For a vapor deposited in a glued filter of FIG. 1, FIG. 2 shows a spectral transmittance T for unpolarized radiation, the transmittance Ts for the s-component, which is the component of the linear polarized radiation perpendicular to the plane of the incidence and the transmittance Tp for the p-component, which is the component of radiation parallel to the plane of incidence showing them for the 20° angle of incidence. It can be seen from this graph that the attenuation band lies roughly between 1200 nm and 1400 nm.
The present filter can also be characterized in brief in the following by means of a formula-like symbolism:
S; 1.146 H; 0.909 L; 1.039 H; 0.932 L; (HL)7 ; H; 0.932 L; 1.039 H; 0.909 L; 1.146 H; S
In this formula, S merely stands for the outer medium, H is for the layers having the higher index refraction and L stands for the layers having the lower index of refraction. The numbers preceding H and L indicate the above defined standardized layer thickness of the particular layer. No number preceding H or L denotes that the layer has a thickness of one standardized thickness. The power 7 indicates that the parenthetical expression of HL is repeated 7 times.
Although various minor modifications may be suggested by those versed in the art, it should be understood that I wish to employ within the scope of the patent granted hereon, all such modifications as reasonably and properly come within the scope of my contribution to the art.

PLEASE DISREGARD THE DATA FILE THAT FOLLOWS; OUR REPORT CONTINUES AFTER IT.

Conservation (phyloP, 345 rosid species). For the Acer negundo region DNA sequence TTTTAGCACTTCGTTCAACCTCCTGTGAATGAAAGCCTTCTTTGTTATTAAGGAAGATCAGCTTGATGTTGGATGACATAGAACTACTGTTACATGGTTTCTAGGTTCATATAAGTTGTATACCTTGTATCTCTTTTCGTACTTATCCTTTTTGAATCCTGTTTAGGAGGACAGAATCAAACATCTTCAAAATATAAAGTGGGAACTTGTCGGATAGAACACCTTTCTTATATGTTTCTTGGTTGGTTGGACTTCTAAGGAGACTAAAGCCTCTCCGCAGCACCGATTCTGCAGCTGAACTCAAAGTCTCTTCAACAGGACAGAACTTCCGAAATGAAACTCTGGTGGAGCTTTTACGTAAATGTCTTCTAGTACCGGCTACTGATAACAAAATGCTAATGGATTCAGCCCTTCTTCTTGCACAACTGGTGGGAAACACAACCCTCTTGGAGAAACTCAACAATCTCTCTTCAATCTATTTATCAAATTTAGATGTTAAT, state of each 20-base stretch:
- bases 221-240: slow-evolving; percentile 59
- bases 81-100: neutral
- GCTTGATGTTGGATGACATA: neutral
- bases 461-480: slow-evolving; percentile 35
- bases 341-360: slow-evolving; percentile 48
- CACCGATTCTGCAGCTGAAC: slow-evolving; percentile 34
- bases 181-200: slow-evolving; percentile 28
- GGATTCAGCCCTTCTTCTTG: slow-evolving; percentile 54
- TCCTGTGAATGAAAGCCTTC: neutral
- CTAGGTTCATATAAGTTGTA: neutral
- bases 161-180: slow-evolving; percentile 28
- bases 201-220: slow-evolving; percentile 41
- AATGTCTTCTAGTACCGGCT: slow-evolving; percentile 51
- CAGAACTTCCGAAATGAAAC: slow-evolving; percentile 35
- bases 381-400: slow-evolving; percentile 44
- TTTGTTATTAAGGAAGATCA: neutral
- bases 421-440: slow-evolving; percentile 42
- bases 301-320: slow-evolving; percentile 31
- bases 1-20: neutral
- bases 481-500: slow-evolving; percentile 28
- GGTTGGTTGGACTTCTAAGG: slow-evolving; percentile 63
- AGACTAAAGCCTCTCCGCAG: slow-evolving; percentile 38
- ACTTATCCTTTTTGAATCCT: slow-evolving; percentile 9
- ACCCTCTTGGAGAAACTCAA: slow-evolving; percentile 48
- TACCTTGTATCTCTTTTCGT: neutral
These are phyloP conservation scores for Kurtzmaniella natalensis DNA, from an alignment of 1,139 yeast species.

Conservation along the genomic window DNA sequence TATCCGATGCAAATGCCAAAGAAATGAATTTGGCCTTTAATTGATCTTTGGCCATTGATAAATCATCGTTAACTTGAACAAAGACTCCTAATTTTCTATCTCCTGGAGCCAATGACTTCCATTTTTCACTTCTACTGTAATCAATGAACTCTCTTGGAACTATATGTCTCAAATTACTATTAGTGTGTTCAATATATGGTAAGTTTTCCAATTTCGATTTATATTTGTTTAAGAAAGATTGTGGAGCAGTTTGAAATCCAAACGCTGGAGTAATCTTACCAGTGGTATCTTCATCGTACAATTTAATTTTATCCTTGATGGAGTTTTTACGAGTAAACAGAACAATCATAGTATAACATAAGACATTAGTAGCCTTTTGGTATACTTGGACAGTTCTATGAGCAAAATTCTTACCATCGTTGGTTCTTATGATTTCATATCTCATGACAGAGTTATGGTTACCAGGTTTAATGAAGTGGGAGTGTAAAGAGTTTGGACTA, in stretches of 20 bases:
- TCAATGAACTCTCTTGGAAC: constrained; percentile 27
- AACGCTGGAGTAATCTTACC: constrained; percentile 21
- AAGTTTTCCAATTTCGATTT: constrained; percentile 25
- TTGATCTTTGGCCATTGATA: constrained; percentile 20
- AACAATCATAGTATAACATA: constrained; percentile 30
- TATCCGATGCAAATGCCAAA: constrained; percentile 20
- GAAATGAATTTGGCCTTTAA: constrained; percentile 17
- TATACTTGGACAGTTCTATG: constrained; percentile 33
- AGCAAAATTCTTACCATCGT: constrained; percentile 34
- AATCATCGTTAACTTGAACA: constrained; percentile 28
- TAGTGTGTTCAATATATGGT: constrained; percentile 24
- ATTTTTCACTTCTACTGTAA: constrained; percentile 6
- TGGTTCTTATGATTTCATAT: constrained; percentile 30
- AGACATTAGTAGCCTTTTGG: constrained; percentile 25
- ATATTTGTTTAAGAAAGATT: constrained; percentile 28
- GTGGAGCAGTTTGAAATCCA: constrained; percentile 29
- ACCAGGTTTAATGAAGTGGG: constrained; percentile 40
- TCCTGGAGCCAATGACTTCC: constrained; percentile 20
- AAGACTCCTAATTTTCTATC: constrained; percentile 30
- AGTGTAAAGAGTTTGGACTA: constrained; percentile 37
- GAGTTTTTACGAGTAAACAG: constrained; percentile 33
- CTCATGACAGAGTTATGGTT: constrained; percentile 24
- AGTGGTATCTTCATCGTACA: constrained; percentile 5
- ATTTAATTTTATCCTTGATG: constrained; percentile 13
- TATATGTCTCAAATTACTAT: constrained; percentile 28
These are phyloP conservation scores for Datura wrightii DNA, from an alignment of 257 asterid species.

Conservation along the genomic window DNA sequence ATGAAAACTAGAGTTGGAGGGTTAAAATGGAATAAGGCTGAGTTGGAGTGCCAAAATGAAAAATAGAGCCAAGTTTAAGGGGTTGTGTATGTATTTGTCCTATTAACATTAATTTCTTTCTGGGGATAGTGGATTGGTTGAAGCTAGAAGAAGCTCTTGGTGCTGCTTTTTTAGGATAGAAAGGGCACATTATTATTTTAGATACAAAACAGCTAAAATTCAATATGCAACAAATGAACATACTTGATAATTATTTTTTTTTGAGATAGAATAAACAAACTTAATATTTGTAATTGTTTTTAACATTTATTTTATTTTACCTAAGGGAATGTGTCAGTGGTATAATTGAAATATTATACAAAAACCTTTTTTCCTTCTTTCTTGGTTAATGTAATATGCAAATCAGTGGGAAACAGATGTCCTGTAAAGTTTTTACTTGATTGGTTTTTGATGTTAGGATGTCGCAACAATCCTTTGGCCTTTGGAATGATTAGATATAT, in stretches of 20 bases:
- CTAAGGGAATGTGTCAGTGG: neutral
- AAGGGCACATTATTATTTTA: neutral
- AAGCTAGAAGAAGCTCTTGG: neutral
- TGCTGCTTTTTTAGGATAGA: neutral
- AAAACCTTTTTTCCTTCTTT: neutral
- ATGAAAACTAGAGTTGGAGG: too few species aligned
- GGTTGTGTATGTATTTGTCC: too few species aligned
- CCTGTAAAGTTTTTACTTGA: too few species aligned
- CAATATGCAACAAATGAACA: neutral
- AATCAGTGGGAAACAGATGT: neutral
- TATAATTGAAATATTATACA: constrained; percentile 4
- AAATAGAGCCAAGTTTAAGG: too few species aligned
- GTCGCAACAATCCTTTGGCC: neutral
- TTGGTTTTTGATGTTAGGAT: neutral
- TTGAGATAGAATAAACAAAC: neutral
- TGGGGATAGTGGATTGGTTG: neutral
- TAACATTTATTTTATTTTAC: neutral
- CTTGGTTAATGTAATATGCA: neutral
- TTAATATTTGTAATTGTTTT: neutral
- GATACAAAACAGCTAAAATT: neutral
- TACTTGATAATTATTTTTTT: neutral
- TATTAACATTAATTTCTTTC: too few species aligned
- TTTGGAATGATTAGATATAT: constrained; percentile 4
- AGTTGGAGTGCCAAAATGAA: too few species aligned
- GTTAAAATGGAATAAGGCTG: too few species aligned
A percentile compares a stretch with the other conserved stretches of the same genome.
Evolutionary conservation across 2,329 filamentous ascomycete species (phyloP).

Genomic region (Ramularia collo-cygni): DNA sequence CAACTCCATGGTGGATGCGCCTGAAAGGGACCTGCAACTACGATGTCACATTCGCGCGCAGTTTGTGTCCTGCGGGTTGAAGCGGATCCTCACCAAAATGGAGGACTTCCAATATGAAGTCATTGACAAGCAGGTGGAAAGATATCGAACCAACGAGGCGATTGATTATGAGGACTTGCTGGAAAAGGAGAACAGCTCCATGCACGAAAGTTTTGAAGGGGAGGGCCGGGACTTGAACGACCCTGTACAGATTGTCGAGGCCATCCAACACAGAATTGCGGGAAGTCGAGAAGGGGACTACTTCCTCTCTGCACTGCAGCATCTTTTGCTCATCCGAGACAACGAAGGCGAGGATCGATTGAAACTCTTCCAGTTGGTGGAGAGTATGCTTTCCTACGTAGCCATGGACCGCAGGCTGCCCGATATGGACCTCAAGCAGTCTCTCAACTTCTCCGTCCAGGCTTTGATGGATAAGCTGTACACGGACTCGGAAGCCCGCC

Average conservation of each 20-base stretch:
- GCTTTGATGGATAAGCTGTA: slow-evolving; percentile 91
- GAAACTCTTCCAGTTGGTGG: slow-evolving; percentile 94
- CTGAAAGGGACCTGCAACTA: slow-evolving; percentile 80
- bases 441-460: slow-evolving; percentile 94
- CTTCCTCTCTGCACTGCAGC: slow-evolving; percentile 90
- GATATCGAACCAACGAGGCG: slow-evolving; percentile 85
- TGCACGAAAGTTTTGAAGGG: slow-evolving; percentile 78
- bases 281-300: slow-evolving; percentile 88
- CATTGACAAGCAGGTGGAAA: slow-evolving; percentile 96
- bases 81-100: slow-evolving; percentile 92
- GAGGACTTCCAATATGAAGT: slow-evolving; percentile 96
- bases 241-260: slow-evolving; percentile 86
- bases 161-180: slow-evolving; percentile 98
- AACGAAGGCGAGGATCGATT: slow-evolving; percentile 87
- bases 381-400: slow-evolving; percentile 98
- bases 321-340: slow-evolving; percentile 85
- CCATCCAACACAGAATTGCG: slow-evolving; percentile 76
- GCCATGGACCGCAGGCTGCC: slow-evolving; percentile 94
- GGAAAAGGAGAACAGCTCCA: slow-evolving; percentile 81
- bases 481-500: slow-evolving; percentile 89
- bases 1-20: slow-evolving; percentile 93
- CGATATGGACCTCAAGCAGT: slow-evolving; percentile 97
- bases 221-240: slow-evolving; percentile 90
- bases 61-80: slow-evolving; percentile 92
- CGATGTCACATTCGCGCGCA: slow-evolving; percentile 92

|Cited Patent||Filing date||Publication date||Applicant||Title|
|US3744870 *||May 28, 1971||Jul 10, 1973||Matsushita Electric Ind Co Ltd||Optical filter comprising a substrate of metal fluoride having deposited thereon a film of strontium or barium fluoride|
|US4082413 *||Jan 2, 1976||Apr 4, 1978||The Perkin-Elmer Corporation||Selective radiation absorption devices for producing heat energy|
|US4088389 *||Apr 1, 1976||May 9, 1978||Gte Laboratories Incorporated||Large bandwidth optical communication systems utilizing an incoherent optical source|
|US4271358 *||Nov 13, 1979||Jun 2, 1981||Frank Schwarz||Selective infrared detector|
|US4358851 *||Feb 28, 1980||Nov 9, 1982||Xerox Corporation||Fiber optic laser device and light emitter utilizing the device|
|US4556599 *||Oct 23, 1984||Dec 3, 1985||Nippon Soken, Inc.||Heat reflection film|
|US4568140 *||Sep 12, 1983||Feb 4, 1986||U.S. Philips Corporation||Optical element comprising a transparent substrate and an antireflection coating for the near-infrared region of wavelengths|
|1||*||Macleod, Thin Film Optical Filters, 2nd Ed., MacMillan, New York, 1986, pp. 188 233, 334 342, 504 508.|
|2||Macleod, Thin-Film Optical Filters, 2nd Ed., MacMillan, New York, 1986, pp. 188-233, 334-342, 504-508.|
|Citing Patent||Filing date||Publication date||Applicant||Title|
|US4884855 *||Jul 12, 1983||Dec 5, 1989||Barnes Engineering Company||Narrow-band optical absorption filter|
|US5035485 *||Dec 21, 1989||Jul 30, 1991||Minolta Camera Kabushiki Kaisha||Interference filter with sharp cutoff characteristics|
|US5233464 *||Mar 20, 1991||Aug 3, 1993||Costich Verne R||Multilayer infrared filter|
|US5335098 *||Oct 23, 1992||Aug 2, 1994||Accuwave Corporation||Fixing method for narrow bandwidth volume holograms in photorefractive materials|
|US5385053 *||Oct 6, 1993||Jan 31, 1995||Fiberoptic Sensor Technologies||Fiber optic pressure sensor systems|
|US5426532 *||Jul 27, 1993||Jun 20, 1995||Costich; Verne R.||Infrared filter|
|US5440669 *||Jul 2, 1992||Aug 8, 1995||Accuwave Corporation||Photorefractive systems and methods|
|US5491570 *||Dec 16, 1992||Feb 13, 1996||Accuwave Corporation||Methods and devices for using photorefractive materials at infrared wavelengths|